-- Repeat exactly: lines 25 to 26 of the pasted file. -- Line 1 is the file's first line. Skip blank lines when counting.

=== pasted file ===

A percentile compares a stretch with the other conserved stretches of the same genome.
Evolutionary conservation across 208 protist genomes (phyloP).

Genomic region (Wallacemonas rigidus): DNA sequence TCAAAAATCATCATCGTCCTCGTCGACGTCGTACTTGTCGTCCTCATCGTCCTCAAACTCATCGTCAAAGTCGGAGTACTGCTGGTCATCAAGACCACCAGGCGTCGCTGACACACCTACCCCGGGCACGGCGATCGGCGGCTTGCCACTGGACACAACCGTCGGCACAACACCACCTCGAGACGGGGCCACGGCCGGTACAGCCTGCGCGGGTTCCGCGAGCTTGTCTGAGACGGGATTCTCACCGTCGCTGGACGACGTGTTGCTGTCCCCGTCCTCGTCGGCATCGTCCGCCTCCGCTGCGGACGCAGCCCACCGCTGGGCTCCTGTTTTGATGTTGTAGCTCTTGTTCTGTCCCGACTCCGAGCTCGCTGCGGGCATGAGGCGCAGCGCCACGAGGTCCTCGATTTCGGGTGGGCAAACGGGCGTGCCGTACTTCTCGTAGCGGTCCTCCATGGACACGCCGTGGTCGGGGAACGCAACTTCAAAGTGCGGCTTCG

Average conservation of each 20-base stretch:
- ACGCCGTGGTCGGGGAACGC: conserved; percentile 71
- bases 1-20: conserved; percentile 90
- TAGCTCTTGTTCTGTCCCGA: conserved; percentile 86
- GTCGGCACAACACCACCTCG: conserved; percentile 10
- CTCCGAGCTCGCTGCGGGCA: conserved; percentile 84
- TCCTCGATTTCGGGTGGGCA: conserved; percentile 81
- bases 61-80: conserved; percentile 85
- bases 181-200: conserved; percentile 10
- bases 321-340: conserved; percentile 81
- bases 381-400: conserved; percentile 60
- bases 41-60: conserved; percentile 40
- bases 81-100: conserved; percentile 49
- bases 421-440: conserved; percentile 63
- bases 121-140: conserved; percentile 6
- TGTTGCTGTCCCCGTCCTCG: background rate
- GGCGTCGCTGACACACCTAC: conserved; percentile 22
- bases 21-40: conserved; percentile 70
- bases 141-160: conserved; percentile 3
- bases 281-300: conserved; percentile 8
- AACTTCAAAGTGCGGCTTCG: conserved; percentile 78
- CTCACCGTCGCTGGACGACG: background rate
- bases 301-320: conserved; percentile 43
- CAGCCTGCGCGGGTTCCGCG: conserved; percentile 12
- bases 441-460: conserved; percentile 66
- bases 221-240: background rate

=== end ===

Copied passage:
- CTCACCGTCGCTGGACGACG: background rate
- bases 301-320: conserved; percentile 43